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This article is for information purposes only.

Please remember that financial investments may rise or fall and past performance does not guarantee future performance in respect of income or capital growth; you may not get back the amount you invested.

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Global sustainable investment assets grew 15% to hit $35trln

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The Global Sustainable Investment Review 2020 found that at the start of 2020, the U.S. and Europe dominated, with 80% of sustainable assets there

Sustainable investment assets globally grew 15% over the past two years to hit $35 trillion, according to the Global Sustainable Investment Review 2020 released Monday.

With 36% of all professionally managed assets now sustainable assets, sustainable investing has really become a major force across global capital markets, said Simon O’Connor, chairman of the Global Sustainable Investment Alliance, during a news briefing call about the report from the GSIA and US SIF: The Forum for Sustainable and Responsible Investment.

The report defines sustainable investment as investment approaches that consider environmental, social and governance factors in portfolio selection and management across seven strategies of sustainable or responsible investment, the most common being ESG integration, followed by negative screening, corporate engagement and shareholder action, norms-based screening and sustainability-themed investment.

At the start of 2020, the U.S. and Europe dominated, with 80% of sustainable assets there, the biennial report found. Canada’s market had the highest proportion of sustainable investment assets at 62%, followed by Europe at 42%, Australasia at 38%, the U.S. at 33% and Japan at 24%.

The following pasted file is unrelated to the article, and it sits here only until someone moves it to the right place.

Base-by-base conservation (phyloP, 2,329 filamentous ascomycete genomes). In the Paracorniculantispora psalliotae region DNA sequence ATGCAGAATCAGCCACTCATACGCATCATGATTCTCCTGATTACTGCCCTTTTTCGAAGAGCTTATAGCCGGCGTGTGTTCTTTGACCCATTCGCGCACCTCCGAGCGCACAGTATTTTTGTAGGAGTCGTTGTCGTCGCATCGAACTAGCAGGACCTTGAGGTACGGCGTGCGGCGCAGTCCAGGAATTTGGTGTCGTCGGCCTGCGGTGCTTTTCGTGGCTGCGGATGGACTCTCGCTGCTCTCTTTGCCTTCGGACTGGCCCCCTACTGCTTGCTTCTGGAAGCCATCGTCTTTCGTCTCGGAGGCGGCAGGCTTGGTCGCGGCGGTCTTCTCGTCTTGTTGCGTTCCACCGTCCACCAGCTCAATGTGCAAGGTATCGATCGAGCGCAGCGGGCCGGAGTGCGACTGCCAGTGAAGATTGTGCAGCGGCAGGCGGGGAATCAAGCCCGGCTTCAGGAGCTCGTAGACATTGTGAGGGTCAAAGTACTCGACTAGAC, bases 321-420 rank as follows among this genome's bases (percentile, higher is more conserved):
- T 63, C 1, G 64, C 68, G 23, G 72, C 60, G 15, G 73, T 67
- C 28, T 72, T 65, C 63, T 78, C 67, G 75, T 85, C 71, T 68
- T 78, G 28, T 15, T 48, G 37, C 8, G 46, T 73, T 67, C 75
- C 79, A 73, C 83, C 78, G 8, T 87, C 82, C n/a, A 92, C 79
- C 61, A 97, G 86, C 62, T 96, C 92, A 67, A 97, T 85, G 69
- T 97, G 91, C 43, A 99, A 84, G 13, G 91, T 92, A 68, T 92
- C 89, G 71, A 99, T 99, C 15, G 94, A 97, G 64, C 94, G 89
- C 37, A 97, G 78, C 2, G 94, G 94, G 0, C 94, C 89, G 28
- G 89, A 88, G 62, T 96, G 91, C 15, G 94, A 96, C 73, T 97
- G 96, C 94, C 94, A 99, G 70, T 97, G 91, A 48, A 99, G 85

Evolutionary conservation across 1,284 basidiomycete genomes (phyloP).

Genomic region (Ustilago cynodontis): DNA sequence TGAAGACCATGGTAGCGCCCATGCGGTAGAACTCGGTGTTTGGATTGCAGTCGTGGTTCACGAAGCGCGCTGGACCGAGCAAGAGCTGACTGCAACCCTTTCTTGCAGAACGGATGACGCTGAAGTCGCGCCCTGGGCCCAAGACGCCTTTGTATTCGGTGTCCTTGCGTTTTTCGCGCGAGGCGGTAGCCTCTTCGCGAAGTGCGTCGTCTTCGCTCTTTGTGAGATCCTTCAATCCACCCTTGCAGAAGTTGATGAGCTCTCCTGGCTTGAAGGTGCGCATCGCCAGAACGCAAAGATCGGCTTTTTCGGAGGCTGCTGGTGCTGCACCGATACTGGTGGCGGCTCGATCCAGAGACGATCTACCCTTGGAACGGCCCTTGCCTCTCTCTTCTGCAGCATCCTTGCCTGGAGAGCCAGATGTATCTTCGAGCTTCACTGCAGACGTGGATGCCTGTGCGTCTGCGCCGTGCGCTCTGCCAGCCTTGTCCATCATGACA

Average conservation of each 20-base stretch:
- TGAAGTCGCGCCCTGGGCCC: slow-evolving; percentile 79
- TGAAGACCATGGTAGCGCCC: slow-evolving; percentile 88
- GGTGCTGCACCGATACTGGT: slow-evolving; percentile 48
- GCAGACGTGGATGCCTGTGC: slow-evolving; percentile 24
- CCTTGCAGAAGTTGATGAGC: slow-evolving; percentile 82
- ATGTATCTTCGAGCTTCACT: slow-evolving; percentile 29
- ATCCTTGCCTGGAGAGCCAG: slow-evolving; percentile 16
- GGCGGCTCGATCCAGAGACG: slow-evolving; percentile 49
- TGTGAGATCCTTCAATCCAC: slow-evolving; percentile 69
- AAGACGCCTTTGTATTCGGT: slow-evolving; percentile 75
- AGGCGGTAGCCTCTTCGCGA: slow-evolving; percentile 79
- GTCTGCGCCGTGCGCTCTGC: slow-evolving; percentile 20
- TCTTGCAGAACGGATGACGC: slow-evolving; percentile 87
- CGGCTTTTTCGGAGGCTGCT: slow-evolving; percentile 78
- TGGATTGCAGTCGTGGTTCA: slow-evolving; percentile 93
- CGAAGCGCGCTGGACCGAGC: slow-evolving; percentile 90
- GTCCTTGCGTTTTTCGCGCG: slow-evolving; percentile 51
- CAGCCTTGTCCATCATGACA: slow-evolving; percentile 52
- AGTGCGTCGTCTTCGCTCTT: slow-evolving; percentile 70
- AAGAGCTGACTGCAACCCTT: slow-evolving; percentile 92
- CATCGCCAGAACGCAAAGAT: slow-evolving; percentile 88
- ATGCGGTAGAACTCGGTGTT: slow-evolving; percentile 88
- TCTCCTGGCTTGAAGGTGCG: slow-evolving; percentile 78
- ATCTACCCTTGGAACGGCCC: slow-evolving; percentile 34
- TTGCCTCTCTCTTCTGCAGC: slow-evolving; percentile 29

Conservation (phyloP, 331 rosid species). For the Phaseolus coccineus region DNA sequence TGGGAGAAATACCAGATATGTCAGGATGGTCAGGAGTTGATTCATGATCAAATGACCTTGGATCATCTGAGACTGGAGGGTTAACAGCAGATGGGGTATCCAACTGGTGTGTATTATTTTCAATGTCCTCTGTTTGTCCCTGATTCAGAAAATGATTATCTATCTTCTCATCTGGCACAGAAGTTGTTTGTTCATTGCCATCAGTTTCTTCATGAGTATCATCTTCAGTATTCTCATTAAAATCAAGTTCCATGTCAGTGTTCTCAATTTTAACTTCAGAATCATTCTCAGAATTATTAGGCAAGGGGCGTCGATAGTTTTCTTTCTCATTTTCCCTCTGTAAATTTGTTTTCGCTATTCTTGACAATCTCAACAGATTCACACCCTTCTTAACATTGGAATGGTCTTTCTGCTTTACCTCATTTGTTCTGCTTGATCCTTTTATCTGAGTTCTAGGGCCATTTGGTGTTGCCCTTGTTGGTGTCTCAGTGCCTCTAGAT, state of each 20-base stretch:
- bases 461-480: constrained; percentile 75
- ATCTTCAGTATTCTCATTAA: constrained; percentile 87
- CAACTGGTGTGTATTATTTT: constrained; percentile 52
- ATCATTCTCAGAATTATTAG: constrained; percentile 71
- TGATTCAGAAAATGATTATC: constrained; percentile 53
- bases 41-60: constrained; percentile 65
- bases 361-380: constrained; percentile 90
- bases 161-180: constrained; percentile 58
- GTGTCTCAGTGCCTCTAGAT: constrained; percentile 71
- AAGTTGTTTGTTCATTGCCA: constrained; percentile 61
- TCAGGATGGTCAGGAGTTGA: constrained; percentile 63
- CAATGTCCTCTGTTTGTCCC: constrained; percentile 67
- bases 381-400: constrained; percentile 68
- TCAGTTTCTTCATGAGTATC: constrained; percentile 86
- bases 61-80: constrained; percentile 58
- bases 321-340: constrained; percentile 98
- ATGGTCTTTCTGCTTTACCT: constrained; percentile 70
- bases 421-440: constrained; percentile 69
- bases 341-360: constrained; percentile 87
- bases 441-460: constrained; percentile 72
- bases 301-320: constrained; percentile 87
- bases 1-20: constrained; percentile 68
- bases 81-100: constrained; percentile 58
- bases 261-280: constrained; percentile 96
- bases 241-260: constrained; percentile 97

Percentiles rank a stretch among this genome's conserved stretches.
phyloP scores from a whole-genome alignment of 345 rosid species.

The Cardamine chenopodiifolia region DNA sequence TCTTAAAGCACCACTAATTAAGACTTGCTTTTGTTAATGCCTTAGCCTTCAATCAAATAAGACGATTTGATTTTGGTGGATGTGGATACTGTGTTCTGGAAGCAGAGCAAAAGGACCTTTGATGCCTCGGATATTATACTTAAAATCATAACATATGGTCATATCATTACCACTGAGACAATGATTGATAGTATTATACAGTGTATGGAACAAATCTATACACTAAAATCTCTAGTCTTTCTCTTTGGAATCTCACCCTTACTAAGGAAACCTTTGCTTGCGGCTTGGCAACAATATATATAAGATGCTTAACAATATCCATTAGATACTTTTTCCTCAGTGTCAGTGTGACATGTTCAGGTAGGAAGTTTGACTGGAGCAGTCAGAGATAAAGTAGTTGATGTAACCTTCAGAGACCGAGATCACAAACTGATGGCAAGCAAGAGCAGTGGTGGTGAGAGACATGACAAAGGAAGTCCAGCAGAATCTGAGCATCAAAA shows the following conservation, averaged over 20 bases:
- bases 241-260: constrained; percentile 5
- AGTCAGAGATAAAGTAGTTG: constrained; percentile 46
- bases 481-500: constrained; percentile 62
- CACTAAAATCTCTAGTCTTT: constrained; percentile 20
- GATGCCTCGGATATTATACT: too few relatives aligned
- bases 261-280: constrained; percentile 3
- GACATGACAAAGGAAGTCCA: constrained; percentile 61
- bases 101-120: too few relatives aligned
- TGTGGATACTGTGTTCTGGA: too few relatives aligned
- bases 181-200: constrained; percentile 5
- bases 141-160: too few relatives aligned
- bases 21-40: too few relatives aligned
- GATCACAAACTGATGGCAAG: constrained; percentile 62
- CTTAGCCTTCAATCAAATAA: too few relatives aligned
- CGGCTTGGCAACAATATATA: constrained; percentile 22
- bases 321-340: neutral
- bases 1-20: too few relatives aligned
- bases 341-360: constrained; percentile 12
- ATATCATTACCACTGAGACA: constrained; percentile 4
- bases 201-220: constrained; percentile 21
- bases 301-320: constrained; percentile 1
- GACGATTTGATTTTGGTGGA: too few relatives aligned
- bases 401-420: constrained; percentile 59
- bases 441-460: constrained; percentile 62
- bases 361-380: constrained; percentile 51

Not all countries are trending upward.

Sustainable investing is now at a really interesting point of transition. There’s is now a great deal of variation, said Mr. O’Connor, who is also CEO of the Responsible Investment Association Australasia.

Some of the fastest growth rates over the past two years occurred in Canada with 48% growth, followed by the U.S. at 42%, Japan at 34% and Australia at 25% growth from 2018 to 2020.

Other markets are slowing down, but in the case of Europe and Australia, some decline is attributed to tightening of industry standards and measurement methodology, not less activity, Mr. O’Connor said.

Important:

This article is for information purposes only.

Please remember that financial investments may rise or fall and past performance does not guarantee future performance in respect of income or capital growth; you may not get back the amount you invested.

There is no obligation to purchase anything but, if you decide to do so, you are strongly advised to consult a professional adviser before making any investment decisions.